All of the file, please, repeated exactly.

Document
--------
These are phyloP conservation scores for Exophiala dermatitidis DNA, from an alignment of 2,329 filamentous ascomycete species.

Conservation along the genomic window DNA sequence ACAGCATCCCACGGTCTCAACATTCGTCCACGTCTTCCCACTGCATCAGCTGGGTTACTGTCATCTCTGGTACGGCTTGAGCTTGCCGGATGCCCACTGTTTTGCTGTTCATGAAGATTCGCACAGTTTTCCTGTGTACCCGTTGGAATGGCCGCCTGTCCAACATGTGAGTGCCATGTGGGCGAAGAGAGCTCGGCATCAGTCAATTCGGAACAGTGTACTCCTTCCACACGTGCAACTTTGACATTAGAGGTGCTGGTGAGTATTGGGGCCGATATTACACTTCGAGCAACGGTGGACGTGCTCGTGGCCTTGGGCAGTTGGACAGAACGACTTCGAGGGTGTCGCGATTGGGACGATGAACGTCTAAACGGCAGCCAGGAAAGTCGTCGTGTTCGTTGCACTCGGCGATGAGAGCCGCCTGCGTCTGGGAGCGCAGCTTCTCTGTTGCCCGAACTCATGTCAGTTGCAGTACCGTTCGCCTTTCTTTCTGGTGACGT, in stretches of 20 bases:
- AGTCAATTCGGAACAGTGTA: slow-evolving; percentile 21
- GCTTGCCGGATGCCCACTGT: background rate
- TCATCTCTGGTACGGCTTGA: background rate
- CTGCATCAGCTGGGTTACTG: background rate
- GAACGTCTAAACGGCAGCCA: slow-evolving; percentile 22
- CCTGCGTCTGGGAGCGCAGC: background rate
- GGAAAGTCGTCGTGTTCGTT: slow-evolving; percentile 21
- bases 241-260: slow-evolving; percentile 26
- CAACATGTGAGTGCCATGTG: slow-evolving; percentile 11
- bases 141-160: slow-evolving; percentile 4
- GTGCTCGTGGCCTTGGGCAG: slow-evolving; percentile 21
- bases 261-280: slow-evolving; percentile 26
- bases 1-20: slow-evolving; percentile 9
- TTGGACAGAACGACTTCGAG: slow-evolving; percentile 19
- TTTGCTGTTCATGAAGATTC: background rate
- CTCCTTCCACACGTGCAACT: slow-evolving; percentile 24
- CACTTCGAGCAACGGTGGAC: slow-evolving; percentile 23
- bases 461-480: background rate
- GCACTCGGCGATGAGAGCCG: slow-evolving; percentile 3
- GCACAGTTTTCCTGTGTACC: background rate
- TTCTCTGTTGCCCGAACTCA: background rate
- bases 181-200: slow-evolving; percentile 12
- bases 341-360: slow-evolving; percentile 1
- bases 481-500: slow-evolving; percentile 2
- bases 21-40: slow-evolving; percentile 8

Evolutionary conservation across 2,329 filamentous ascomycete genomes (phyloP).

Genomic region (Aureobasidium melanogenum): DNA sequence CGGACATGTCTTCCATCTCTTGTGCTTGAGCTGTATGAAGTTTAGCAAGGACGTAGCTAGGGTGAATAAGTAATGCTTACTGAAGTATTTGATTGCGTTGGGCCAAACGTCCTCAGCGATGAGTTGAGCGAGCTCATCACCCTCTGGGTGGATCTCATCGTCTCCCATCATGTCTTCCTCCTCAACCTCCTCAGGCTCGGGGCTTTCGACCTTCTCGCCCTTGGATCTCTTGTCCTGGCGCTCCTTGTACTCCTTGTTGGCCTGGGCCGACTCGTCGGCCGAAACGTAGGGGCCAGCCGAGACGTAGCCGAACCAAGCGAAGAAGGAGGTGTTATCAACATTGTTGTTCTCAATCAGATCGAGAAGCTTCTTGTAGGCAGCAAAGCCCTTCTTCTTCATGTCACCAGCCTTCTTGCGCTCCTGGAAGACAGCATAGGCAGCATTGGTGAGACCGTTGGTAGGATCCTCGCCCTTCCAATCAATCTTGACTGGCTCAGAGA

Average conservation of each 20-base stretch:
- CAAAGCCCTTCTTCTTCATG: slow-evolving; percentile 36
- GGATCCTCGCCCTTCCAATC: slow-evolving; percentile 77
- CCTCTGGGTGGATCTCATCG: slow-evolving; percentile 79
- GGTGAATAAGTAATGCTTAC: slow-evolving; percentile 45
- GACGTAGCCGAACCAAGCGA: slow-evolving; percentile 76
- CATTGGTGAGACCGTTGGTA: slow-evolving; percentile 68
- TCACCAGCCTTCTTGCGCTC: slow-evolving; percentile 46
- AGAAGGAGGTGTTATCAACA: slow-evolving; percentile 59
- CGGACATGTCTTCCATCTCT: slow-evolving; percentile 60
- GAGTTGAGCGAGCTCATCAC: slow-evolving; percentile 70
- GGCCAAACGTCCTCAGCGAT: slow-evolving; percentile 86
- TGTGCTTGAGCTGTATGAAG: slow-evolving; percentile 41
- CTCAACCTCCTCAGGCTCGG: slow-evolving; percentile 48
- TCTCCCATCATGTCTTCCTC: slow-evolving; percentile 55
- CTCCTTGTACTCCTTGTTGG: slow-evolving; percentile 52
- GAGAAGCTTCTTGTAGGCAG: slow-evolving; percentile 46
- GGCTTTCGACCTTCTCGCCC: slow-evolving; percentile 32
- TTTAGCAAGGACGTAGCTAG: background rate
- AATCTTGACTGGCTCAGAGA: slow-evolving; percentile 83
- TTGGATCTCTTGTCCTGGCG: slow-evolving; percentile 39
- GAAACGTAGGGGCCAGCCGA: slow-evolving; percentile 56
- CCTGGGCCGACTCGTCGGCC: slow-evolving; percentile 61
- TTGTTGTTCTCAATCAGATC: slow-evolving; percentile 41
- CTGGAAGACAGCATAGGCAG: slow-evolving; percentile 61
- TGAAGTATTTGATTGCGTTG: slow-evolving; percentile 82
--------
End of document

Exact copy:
These are phyloP conservation scores for Exophiala dermatitidis DNA, from an alignment of 2,329 filamentous ascomycete species.

Conservation along the genomic window DNA sequence ACAGCATCCCACGGTCTCAACATTCGTCCACGTCTTCCCACTGCATCAGCTGGGTTACTGTCATCTCTGGTACGGCTTGAGCTTGCCGGATGCCCACTGTTTTGCTGTTCATGAAGATTCGCACAGTTTTCCTGTGTACCCGTTGGAATGGCCGCCTGTCCAACATGTGAGTGCCATGTGGGCGAAGAGAGCTCGGCATCAGTCAATTCGGAACAGTGTACTCCTTCCACACGTGCAACTTTGACATTAGAGGTGCTGGTGAGTATTGGGGCCGATATTACACTTCGAGCAACGGTGGACGTGCTCGTGGCCTTGGGCAGTTGGACAGAACGACTTCGAGGGTGTCGCGATTGGGACGATGAACGTCTAAACGGCAGCCAGGAAAGTCGTCGTGTTCGTTGCACTCGGCGATGAGAGCCGCCTGCGTCTGGGAGCGCAGCTTCTCTGTTGCCCGAACTCATGTCAGTTGCAGTACCGTTCGCCTTTCTTTCTGGTGACGT, in stretches of 20 bases:
- AGTCAATTCGGAACAGTGTA: slow-evolving; percentile 21
- GCTTGCCGGATGCCCACTGT: background rate
- TCATCTCTGGTACGGCTTGA: background rate
- CTGCATCAGCTGGGTTACTG: background rate
- GAACGTCTAAACGGCAGCCA: slow-evolving; percentile 22
- CCTGCGTCTGGGAGCGCAGC: background rate
- GGAAAGTCGTCGTGTTCGTT: slow-evolving; percentile 21
- bases 241-260: slow-evolving; percentile 26
- CAACATGTGAGTGCCATGTG: slow-evolving; percentile 11
- bases 141-160: slow-evolving; percentile 4
- GTGCTCGTGGCCTTGGGCAG: slow-evolving; percentile 21
- bases 261-280: slow-evolving; percentile 26
- bases 1-20: slow-evolving; percentile 9
- TTGGACAGAACGACTTCGAG: slow-evolving; percentile 19
- TTTGCTGTTCATGAAGATTC: background rate
- CTCCTTCCACACGTGCAACT: slow-evolving; percentile 24
- CACTTCGAGCAACGGTGGAC: slow-evolving; percentile 23
- bases 461-480: background rate
- GCACTCGGCGATGAGAGCCG: slow-evolving; percentile 3
- GCACAGTTTTCCTGTGTACC: background rate
- TTCTCTGTTGCCCGAACTCA: background rate
- bases 181-200: slow-evolving; percentile 12
- bases 341-360: slow-evolving; percentile 1
- bases 481-500: slow-evolving; percentile 2
- bases 21-40: slow-evolving; percentile 8

Evolutionary conservation across 2,329 filamentous ascomycete genomes (phyloP).

Genomic region (Aureobasidium melanogenum): DNA sequence CGGACATGTCTTCCATCTCTTGTGCTTGAGCTGTATGAAGTTTAGCAAGGACGTAGCTAGGGTGAATAAGTAATGCTTACTGAAGTATTTGATTGCGTTGGGCCAAACGTCCTCAGCGATGAGTTGAGCGAGCTCATCACCCTCTGGGTGGATCTCATCGTCTCCCATCATGTCTTCCTCCTCAACCTCCTCAGGCTCGGGGCTTTCGACCTTCTCGCCCTTGGATCTCTTGTCCTGGCGCTCCTTGTACTCCTTGTTGGCCTGGGCCGACTCGTCGGCCGAAACGTAGGGGCCAGCCGAGACGTAGCCGAACCAAGCGAAGAAGGAGGTGTTATCAACATTGTTGTTCTCAATCAGATCGAGAAGCTTCTTGTAGGCAGCAAAGCCCTTCTTCTTCATGTCACCAGCCTTCTTGCGCTCCTGGAAGACAGCATAGGCAGCATTGGTGAGACCGTTGGTAGGATCCTCGCCCTTCCAATCAATCTTGACTGGCTCAGAGA

Average conservation of each 20-base stretch:
- CAAAGCCCTTCTTCTTCATG: slow-evolving; percentile 36
- GGATCCTCGCCCTTCCAATC: slow-evolving; percentile 77
- CCTCTGGGTGGATCTCATCG: slow-evolving; percentile 79
- GGTGAATAAGTAATGCTTAC: slow-evolving; percentile 45
- GACGTAGCCGAACCAAGCGA: slow-evolving; percentile 76
- CATTGGTGAGACCGTTGGTA: slow-evolving; percentile 68
- TCACCAGCCTTCTTGCGCTC: slow-evolving; percentile 46
- AGAAGGAGGTGTTATCAACA: slow-evolving; percentile 59
- CGGACATGTCTTCCATCTCT: slow-evolving; percentile 60
- GAGTTGAGCGAGCTCATCAC: slow-evolving; percentile 70
- GGCCAAACGTCCTCAGCGAT: slow-evolving; percentile 86
- TGTGCTTGAGCTGTATGAAG: slow-evolving; percentile 41
- CTCAACCTCCTCAGGCTCGG: slow-evolving; percentile 48
- TCTCCCATCATGTCTTCCTC: slow-evolving; percentile 55
- CTCCTTGTACTCCTTGTTGG: slow-evolving; percentile 52
- GAGAAGCTTCTTGTAGGCAG: slow-evolving; percentile 46
- GGCTTTCGACCTTCTCGCCC: slow-evolving; percentile 32
- TTTAGCAAGGACGTAGCTAG: background rate
- AATCTTGACTGGCTCAGAGA: slow-evolving; percentile 83
- TTGGATCTCTTGTCCTGGCG: slow-evolving; percentile 39
- GAAACGTAGGGGCCAGCCGA: slow-evolving; percentile 56
- CCTGGGCCGACTCGTCGGCC: slow-evolving; percentile 61
- TTGTTGTTCTCAATCAGATC: slow-evolving; percentile 41
- CTGGAAGACAGCATAGGCAG: slow-evolving; percentile 61
- TGAAGTATTTGATTGCGTTG: slow-evolving; percentile 82